From there we immediately went to have a teleconference with our peers in Afghanistan. The unit we are replacing this summer now has a face. It was good to connect with them and to understand their view of the situation. Suffice it to say that I think we are going to do an extraordinary job over the course of the next fifteen months.
After that we took some mass training time during which we watched a series of video clips. It was footage of the preferred methods of the enemy, the infamous IED or Improvised Explosive Device. It reminded me of the losses with the Oregon National Guard and of my wife's work at commemorating the loss of 1,000, then a year later 2,000 servicemembers lives on the step of the Capitol of Oregon. It has been a difficult few years for so many.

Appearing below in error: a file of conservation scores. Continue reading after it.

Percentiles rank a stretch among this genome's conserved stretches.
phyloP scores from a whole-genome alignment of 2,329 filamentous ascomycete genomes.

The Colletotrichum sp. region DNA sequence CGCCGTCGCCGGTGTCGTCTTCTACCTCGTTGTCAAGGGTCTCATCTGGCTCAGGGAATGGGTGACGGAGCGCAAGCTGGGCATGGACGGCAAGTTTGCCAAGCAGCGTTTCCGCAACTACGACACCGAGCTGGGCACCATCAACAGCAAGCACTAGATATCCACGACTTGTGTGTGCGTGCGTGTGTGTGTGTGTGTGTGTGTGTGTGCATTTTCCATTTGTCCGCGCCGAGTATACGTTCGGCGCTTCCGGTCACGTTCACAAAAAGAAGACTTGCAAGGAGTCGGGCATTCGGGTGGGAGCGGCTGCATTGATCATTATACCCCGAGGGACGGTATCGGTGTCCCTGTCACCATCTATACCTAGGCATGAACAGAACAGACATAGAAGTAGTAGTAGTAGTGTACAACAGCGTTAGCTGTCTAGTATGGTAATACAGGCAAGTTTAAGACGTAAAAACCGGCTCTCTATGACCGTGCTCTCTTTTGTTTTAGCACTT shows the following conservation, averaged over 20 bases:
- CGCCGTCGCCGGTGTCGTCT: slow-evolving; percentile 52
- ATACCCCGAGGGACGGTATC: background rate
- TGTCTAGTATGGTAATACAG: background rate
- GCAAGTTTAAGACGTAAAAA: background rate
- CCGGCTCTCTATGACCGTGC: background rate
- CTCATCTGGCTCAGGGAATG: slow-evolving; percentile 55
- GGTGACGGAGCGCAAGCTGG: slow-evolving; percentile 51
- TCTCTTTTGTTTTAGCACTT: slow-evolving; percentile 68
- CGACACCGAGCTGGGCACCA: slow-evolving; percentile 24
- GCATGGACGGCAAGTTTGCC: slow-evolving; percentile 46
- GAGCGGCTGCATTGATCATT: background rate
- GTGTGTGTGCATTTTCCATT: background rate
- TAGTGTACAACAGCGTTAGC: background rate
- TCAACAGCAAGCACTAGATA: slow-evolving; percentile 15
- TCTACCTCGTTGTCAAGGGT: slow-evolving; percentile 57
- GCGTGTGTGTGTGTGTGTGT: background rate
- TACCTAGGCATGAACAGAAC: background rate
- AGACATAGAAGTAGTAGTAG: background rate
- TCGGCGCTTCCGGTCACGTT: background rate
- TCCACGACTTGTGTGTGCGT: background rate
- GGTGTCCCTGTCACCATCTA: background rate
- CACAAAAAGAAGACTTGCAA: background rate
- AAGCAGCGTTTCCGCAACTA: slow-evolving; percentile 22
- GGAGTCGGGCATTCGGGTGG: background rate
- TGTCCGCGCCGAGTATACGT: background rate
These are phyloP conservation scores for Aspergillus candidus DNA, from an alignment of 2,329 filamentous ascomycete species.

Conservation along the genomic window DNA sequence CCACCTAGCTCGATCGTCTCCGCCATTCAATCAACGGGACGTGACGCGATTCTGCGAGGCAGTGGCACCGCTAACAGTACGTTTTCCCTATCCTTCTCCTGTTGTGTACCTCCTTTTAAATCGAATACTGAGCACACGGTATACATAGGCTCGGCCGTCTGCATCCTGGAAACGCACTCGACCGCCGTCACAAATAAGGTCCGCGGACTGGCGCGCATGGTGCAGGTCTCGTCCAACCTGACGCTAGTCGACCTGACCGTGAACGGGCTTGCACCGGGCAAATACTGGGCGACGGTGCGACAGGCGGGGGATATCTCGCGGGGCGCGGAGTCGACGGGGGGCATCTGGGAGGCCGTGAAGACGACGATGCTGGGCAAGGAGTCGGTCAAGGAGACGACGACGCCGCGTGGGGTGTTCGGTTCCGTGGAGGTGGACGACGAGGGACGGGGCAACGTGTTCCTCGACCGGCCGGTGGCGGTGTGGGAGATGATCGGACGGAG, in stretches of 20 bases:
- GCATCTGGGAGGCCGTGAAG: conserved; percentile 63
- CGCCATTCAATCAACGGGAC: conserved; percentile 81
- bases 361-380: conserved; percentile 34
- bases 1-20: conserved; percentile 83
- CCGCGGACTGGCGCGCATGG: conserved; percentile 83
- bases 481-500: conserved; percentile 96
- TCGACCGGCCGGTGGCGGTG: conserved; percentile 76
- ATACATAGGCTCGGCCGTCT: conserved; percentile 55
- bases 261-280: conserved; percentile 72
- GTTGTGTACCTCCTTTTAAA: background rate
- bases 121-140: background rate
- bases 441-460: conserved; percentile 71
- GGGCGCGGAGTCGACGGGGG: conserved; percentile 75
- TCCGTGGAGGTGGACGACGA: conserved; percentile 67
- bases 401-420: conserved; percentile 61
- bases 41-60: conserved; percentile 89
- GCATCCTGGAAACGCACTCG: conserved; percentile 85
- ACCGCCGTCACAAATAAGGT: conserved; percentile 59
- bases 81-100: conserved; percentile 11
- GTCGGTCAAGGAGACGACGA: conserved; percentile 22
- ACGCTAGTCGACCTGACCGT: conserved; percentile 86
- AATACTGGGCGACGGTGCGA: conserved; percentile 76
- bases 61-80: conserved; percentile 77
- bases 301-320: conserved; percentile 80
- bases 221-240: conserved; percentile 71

Who do you know that has been touched by this war? I mean personally. Deployed their husband of wife to war for a year or more? Has lost a friend or relative? Had to deliver the news to a family of the loss of their son? How many of you have volunteered to help those people that are so directly impacted by this war? Offered to cut the lawn or help to do the food shopping?
I guess what I mean is that there are so many doing so much and yet so many more that are not asked to do anything. I think it is sad, as if the greatest nation in history has so many of her citizens that won't do anything unless directed to do so.
There are ways to make a difference. To help those you serve. To help those in harm's way. Ways to help the people of a foreign land to stand on their own two feet and build a nation for themselves. I'll write more about that next.
For now, I am way tired. I think I am going to call it a night.